Nixon-Ford Administrations, 1969-1976Humiliated by the Six Day War, Egypt, Syria and Jordan tried to regain lost territory when they attacked Israel during the Jewish holy day of Yom Kippur in 1973. Egypt regained some ground but its Third Army was then surrounded by an Israeli army led by Ariel Sharon (who would later become prime minister).
The Soviets proposed a cease-fire, failing which they threatened to act “unilaterally.” For the second time in six years, the United States faced its second major and potentially nuclear confrontation with the Soviet Union over the Middle East. After what journalist Elizabeth Drew described as “Strangelove Day,” when the Nixon administration put American forces on the highest alert, the administration persuaded Israel to accept a cease-fire.
Americans felt the effects of that war through the 1973 Arab oil embargo, rocketing oil prices upward and contributing to a recession a year later.
In 1974 and 1975 Secretary of State Henry Kissinger negotiated so-called disengagement agreements, first between Israel and Syria, then between Israel and Egypt, formally ending the hostilities begun in 1973 and returning some land Israel had seized from the two countries. Those were not peace agreements, however, and they left the Palestinian situation untouched. Meanwhile, a military strongman called Saddam Hussein was rising through the ranks in Iraq.
Carter Administration, 1977-1981Jimmy Carter’s presidency was marked by American Mid-East policy’s greatest victory and greatest loss since World War II. On the victorious side, Carter’s mediation led to the 1978 Camp David Accord and the 1979 peace treaty between Egypt and Israel, which included a huge increase in U.S. aid to Israel and Egypt. The treaty led Israel to return the Sinai Peninsula to Egypt. The accord took place, remarkably, months after Israel invaded Lebanon for the first time, ostensibly to repel chronic attacks from the Palestine Liberation Organization in south Lebanon.
On the losing side, the Iranian Revolution culminated in 1978 with demonstrations against the regime of Shah Mohammad Reza Pahlavi, and culminating with the establishment of an Islamic Republic, with Ayatollah Ruhollah Khomeini, on April 1, 1979.
On Nov. 4, 1979, Iranian students backed by the new regime took 63 Americans at the U.S. Embassy in Teheran hostage. They’d hold on to 52 of them for 444 days, releasing them the day Ronald Reagan was inaugurated president. The hostage crisis, which included one failed military rescue attempt that cost the lives of eight American servicemen, undid the Carter presidency and set back American policy in the region for years: The rise of Shiite power in the Middle East had begun.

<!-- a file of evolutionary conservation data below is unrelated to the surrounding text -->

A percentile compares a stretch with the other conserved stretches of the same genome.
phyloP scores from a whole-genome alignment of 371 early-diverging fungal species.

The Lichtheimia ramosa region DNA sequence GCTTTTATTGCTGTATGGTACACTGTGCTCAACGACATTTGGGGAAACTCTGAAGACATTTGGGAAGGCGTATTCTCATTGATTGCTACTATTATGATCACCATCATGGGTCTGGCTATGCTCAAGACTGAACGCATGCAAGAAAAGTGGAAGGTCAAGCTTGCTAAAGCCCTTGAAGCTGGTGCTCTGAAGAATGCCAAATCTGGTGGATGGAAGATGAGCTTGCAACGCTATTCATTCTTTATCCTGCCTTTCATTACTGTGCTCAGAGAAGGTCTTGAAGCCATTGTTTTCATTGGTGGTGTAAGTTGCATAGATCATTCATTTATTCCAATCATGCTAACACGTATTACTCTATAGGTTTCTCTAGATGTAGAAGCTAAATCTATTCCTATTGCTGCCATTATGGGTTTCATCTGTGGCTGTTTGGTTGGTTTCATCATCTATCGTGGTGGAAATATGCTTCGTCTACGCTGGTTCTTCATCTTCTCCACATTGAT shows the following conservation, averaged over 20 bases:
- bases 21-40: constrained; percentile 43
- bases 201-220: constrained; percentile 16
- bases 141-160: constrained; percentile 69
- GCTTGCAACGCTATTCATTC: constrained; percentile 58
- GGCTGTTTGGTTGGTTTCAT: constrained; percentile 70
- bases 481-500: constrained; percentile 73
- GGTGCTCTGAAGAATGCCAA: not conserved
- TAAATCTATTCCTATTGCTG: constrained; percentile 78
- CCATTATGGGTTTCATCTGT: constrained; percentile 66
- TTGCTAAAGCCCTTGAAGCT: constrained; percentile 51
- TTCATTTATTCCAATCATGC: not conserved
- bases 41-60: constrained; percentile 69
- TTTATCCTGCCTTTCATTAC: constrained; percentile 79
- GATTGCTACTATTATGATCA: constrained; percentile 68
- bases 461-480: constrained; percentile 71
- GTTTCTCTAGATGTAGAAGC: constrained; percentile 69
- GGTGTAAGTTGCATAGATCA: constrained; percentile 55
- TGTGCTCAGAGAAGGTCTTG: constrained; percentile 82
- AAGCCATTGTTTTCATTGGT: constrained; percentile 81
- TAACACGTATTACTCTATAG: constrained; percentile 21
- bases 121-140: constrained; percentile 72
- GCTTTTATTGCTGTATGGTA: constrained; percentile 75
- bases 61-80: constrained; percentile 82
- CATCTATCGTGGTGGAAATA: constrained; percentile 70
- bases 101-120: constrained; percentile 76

To top things off for Carter, the Soviets invaded Afghanistan in December 1979, eliciting little response from the president other than an American boycott of the 1980 Summer Olympics in Moscow.
Reagan Administration, 1981-1989Whatever progress the Carter administration achieved on the Israeli-Palestinian front stalled over the next decade. As the Lebanese civil war raged, Israel invaded Lebanon for the second time, in June 1982, advancing as far as Beirut, the Lebanese capital city, before Reagan, who had condoned the invasion, intervene to demand a cease-fire.
American, Italian and French troops landed in Beirut that summer to mediate the exit of 6,000 PLO militants. The troops then withdrew, only to precipitately return following the assassination of Lebanese President-elect Bashir Gemeyel and the retaliatory massacre, by Israeli-backed Christian militias, of up to 3,000 Palestinians in the refugee camps of Sabra and Shatila, south of Beirut.
In April 1983, a truck bomb demolished the U.S. Embassy in Beirut, killing 63 people. On Oct. 23, 1983, simultaneous bombings killed 241 American soldiers and 57 French paratroopers in their Beirut barracks. American forces withdrew shortly after. The Reagan administration the faced several crises as the Iranian-backed Lebanese Shiite organization that became known as Hezbollah took several Americans hostage in Lebanon.
The 1986 Iran-Contra affair revealed that the Reagan Administration had secretly negotiated arms-for-hostages deals with Iran, discrediting Reagan’s claim that he would not negotiate with terrorists. It would be December 1991 before the last hostage, former Associated Press reporter Terry Anderson, would be released.
Throughout the 1980s, the Reagan Administration supported Israel’s expansion of Jewish settlements in occupied territories. The administration also supported Saddam Hussein in the eight-year Iran-Iraq War, which ended in 1988. The administration provided logistical and intelligence support, believing, wrongly, that Saddam could destabilize the Iranian regime and defeat the Islamic Revolution.